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U-Curve Ahead

Yael Schuster

Studies have shown that when you hit your 40s, there’s a good chance your life satisfaction will take a dive. What’s behind this phenomenon — and how to use that painful low to rise again.

Wednesday, December 23, 2015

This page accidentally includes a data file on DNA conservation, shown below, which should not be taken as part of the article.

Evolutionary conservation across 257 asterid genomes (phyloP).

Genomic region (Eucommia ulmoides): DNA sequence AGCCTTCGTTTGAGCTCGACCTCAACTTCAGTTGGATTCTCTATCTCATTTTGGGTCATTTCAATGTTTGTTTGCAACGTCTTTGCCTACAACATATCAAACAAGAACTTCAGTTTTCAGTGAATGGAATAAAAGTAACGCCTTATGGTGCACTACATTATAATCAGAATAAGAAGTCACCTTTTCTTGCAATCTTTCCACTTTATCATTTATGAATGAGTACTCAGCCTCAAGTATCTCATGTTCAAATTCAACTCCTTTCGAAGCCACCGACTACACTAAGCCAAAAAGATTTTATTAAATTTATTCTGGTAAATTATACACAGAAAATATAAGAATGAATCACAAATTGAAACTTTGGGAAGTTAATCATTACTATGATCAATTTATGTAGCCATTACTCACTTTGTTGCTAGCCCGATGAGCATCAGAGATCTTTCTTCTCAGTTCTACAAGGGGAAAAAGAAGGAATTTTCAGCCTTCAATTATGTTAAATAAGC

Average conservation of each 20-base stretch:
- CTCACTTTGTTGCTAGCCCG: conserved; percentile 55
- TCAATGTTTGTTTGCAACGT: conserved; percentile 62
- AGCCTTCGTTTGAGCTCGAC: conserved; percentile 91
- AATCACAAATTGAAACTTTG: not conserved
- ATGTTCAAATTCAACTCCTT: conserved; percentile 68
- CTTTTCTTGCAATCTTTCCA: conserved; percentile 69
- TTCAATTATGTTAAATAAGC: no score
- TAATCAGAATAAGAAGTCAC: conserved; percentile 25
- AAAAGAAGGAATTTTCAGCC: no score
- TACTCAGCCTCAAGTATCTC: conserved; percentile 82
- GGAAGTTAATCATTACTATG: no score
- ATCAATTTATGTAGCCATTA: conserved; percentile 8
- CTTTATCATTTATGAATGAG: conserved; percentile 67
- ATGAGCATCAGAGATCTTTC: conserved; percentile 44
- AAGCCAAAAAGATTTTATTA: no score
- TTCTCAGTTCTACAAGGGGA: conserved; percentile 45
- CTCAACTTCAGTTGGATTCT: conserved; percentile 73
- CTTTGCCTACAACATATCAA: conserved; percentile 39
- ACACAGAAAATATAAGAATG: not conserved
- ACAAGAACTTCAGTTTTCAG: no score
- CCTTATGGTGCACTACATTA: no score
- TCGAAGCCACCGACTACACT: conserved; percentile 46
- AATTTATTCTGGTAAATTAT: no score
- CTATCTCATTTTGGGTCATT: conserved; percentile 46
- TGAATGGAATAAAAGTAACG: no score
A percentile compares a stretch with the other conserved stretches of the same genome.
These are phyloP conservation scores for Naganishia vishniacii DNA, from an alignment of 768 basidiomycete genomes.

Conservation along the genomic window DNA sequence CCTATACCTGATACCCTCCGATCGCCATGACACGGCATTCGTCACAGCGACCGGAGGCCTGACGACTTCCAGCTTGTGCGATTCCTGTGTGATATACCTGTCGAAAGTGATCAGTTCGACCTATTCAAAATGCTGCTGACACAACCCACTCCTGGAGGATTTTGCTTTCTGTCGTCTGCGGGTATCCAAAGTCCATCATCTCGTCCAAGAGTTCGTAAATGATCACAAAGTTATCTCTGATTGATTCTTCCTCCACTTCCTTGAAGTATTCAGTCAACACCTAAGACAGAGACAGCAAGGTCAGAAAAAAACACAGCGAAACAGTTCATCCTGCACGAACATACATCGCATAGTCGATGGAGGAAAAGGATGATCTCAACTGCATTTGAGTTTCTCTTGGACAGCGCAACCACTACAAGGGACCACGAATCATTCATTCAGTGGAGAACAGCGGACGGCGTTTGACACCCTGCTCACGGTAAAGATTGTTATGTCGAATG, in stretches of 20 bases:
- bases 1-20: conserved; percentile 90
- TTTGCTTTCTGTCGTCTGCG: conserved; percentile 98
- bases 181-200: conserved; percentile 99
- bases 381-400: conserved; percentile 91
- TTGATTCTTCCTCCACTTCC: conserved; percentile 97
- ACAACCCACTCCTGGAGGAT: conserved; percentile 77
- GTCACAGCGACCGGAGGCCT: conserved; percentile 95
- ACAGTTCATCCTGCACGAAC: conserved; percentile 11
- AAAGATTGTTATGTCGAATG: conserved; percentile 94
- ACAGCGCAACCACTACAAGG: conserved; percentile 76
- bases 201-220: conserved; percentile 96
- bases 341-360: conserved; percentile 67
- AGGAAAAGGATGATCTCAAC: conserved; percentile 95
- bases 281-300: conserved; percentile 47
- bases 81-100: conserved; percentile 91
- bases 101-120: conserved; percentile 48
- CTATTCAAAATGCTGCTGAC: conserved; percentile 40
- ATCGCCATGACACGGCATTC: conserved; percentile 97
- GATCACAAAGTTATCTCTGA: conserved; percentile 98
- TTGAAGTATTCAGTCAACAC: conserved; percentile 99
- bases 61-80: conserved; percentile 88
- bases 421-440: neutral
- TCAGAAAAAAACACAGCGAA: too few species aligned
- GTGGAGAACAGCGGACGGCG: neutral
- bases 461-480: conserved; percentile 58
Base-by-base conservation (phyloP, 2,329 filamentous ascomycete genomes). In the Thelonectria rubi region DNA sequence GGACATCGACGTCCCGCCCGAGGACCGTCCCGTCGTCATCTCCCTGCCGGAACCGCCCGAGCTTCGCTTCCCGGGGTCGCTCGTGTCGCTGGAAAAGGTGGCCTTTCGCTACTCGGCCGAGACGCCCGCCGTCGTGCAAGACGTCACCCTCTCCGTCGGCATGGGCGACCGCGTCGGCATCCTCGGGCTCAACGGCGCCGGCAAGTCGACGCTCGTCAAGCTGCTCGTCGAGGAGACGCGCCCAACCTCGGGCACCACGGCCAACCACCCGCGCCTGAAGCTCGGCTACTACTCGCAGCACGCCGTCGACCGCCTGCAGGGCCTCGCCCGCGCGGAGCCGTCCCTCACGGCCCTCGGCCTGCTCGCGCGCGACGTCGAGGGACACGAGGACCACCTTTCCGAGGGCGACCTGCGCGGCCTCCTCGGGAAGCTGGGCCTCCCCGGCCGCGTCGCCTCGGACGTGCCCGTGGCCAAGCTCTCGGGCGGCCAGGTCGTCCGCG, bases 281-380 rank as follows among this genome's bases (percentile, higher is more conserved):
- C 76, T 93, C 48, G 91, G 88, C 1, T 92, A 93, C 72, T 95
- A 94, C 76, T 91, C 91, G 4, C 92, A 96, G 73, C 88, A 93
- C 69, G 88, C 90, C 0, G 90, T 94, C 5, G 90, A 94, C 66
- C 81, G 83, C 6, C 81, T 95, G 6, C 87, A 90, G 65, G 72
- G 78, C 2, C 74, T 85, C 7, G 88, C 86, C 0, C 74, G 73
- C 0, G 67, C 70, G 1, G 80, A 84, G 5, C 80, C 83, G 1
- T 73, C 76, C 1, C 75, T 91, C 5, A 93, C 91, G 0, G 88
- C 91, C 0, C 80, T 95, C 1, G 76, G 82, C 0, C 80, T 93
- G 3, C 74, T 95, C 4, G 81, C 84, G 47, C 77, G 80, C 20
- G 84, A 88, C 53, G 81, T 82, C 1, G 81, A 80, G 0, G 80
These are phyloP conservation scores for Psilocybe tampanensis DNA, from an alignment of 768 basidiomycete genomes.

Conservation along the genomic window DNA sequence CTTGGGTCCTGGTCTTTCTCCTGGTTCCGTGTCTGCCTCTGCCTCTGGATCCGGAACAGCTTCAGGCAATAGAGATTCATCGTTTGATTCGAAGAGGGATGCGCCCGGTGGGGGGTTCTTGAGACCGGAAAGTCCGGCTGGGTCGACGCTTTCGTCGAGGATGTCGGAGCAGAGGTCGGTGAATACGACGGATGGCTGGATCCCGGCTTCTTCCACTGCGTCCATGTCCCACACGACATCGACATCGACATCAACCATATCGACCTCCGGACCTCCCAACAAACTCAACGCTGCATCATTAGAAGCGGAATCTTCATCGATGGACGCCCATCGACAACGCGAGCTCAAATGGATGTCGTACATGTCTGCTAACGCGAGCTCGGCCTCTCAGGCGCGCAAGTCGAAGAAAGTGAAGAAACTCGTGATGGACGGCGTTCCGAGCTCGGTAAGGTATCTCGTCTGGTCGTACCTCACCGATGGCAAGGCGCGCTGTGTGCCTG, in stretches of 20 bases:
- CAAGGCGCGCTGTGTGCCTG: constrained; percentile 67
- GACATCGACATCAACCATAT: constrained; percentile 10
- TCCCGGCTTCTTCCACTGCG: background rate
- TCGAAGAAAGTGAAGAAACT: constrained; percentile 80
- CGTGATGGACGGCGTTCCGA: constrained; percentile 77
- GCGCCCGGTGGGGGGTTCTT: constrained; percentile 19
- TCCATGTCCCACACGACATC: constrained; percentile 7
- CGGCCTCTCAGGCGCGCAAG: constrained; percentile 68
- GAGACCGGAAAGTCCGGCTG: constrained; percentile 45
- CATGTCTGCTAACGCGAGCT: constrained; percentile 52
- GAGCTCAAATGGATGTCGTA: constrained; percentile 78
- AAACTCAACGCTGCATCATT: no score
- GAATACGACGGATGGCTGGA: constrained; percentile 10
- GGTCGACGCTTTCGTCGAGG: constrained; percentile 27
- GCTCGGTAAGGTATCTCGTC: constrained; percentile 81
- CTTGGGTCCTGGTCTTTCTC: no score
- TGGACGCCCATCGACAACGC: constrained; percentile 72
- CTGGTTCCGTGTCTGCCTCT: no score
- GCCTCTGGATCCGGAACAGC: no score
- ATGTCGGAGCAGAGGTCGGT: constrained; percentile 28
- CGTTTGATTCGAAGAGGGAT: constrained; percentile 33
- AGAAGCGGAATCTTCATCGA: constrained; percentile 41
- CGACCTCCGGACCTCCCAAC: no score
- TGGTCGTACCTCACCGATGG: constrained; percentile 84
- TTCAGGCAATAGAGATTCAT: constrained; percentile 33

In her 40s, Chani had it all: good health, a wonderful marriage, solid children, financial security. She’d reached the pinnacle of her career, promoted from teacher to vice principal to principal in a large, prominent school. She published a book on chinuch and spoke at schools around the country. Yet she couldn’t stop obsessing over her perceived failures. Even worse, the lack of gratitude she felt for her blessed life upset her to no end. She’d make lists of all the things she had to be grateful for, kept a gratitude journal, but the discontent continually gnawed at her. In her early 50s, her life took a turn. Her mother passed away, one of her children suffered a messy divorce, there were serious problems besetting her school, and she needed knee surgery. Yet surprisingly, her optimism and gratitude had returned. What was going on? Chani is a classic example of the happiness U-curve, a phenomenon discovered by journalist Jonathan Rauch. He delved into the research and published his findings last year in the Atlantic; the article took the Internet by storm. 

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